In an unpublished decision issued in late January, the Fourth Circuit Court of Appeals held that a Columbia, South Carolina regulation limiting the locations of adult businesses was a valid, content neutral regulation, applying what is commonly known as the “secondary effects” doctrine. That doctrine allows local governments to specially regulate adult businesses in a content neutral manner on the grounds that such regulations counter the secondary effects—such as crime, prostitution, and neighborhood blight—of such businesses.
In December 2011, an adult business—“Taboo”—opened the only adult business establishment in Columbia, a book and novelty store. That same month, Columbia enacted restrictions on adult businesses, including a 700-foot dispersal requirement from “sensitive” uses such as religious institutions, schools, parks, and residential uses, as well as a 1,000-foot dispersal requirement from other adult uses. The regulations allowed a two-year amortization period in which an adult business in one of the restricted areas could operate before being shut down. Taboo was located in one of the restricted areas, and continued to operate for the amortization period. At the end of the amortization period, Taboo sued the city under the First Amendment.
The district court entered summary judgment in favor of the city. On appeal, the Fourth Circuit agreed with the district court’s analysis and applied the three part standard from City of Los Angeles v. Alameda Books, finding that the regulation did not completely ban adult businesses, was aimed at the secondary effects of adult businesses, and served the city’s substantial interest in ameliorating such secondary effects.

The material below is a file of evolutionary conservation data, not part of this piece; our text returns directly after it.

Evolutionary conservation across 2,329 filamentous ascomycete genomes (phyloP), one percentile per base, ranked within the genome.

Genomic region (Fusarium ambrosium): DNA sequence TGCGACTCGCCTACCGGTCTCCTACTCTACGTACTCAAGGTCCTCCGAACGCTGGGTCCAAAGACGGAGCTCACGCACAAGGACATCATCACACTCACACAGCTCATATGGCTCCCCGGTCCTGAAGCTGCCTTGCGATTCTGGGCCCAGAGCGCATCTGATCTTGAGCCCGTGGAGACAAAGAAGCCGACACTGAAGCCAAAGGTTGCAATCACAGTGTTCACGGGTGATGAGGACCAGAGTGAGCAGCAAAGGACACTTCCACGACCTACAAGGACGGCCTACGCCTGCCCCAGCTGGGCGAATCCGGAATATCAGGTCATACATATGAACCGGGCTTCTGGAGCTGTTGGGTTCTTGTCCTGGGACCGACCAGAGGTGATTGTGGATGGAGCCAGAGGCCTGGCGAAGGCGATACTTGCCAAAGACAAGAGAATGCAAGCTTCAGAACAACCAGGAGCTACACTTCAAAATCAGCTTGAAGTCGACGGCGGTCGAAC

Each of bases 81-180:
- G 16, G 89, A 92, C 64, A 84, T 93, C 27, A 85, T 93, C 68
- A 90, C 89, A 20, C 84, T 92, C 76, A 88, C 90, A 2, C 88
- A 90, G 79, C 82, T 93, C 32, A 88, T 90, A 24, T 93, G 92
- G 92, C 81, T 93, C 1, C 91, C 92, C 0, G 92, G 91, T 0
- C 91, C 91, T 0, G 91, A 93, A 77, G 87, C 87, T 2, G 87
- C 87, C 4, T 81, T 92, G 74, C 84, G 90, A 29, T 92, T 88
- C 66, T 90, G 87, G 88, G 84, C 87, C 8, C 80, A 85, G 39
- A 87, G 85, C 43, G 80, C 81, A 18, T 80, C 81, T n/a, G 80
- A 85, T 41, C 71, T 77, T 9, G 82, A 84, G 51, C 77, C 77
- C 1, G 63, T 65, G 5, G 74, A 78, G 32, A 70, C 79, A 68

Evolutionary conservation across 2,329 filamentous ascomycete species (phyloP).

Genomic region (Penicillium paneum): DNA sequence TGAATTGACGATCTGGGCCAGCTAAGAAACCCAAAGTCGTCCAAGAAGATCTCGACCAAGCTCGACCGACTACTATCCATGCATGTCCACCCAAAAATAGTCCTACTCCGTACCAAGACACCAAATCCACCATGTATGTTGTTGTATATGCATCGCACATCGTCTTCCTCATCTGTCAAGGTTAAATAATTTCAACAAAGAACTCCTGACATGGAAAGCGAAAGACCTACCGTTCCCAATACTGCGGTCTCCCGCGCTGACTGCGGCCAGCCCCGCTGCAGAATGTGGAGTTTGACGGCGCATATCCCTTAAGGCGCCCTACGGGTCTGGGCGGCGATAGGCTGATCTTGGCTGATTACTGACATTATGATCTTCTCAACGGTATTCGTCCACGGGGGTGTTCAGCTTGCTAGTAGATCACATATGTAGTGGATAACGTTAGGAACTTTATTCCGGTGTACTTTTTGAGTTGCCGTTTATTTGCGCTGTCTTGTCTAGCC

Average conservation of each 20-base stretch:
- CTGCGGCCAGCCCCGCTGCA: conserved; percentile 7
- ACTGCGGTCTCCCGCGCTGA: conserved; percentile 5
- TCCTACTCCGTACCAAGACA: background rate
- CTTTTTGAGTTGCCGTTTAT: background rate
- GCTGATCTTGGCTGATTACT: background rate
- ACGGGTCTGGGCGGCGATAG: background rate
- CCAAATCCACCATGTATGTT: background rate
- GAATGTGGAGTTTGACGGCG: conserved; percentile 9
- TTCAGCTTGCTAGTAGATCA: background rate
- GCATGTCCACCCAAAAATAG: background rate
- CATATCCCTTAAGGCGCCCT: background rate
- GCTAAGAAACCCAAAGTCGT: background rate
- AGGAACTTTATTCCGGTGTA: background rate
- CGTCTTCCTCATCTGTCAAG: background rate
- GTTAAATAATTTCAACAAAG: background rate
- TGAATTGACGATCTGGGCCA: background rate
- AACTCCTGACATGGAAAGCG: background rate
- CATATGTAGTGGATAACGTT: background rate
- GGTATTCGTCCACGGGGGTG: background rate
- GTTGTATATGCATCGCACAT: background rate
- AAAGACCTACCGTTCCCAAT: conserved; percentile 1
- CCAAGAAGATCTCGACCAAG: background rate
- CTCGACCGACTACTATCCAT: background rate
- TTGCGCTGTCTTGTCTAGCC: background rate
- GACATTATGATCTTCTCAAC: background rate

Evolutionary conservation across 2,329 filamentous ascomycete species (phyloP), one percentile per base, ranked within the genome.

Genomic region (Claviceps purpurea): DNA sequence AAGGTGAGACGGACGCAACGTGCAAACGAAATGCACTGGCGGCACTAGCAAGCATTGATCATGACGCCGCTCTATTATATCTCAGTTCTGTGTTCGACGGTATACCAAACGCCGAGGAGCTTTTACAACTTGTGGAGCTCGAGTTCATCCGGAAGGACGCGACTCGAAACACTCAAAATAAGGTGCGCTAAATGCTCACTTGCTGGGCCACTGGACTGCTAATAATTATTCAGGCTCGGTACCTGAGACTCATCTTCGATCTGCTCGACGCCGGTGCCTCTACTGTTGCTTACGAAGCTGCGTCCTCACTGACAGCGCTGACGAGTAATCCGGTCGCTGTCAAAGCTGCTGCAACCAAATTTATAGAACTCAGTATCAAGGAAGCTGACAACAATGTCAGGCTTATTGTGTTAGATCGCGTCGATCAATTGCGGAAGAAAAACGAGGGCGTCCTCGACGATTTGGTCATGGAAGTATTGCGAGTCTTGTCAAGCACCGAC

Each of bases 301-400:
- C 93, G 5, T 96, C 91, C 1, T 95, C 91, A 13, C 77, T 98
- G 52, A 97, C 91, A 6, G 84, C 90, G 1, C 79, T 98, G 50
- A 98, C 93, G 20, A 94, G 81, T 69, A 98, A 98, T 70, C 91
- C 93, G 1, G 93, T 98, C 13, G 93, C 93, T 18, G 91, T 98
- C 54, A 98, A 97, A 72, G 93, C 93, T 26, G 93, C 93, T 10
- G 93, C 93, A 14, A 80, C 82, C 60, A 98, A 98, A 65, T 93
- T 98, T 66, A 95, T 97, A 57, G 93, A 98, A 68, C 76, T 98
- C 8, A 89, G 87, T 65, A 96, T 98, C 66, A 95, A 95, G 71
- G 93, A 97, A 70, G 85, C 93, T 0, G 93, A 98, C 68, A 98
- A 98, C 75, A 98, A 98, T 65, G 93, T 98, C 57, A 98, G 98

The Fourth Circuit’s analysis is interesting in three ways. First, the decision does not discuss or even cite Reed v. Town of Gilbert, which the Third Circuit Court of Appeals applied in a widely-panned decision last year reversing elements of the secondary effects doctrine. Thus, the Fourth Circuit appears to have followed the Seventh Circuit’s view that Reed has not impliedly reversed Alameda Books or its predecessor cases. Second, the court did not give much credence to Taboo’s argument that, because the ordinance was passed shortly after it opened for business and was clearly in response to Taboo, the ordinance was inherently content based and targeted Taboo. The court relied on precedent to hold that “[t]he mere fact that an adult business has prompted a regulation” does not necessitate the conclusion that the regulation is content based. Third and finally, the Fourth Circuit appeared to follow City of Renton v. Playtime Theatres in holding that the city was not required to make a showing of secondary effects experienced in its neighborhoods; data and experience from other jurisdictions was sufficient to substantiate the city’s interests in the regulation. This conclusion appears to depart from the Supreme Court’s later decision in McCullen v. Coakley, which several courts have relied on to impart a higher evidentiary burden on local governments enacting regulations of speech.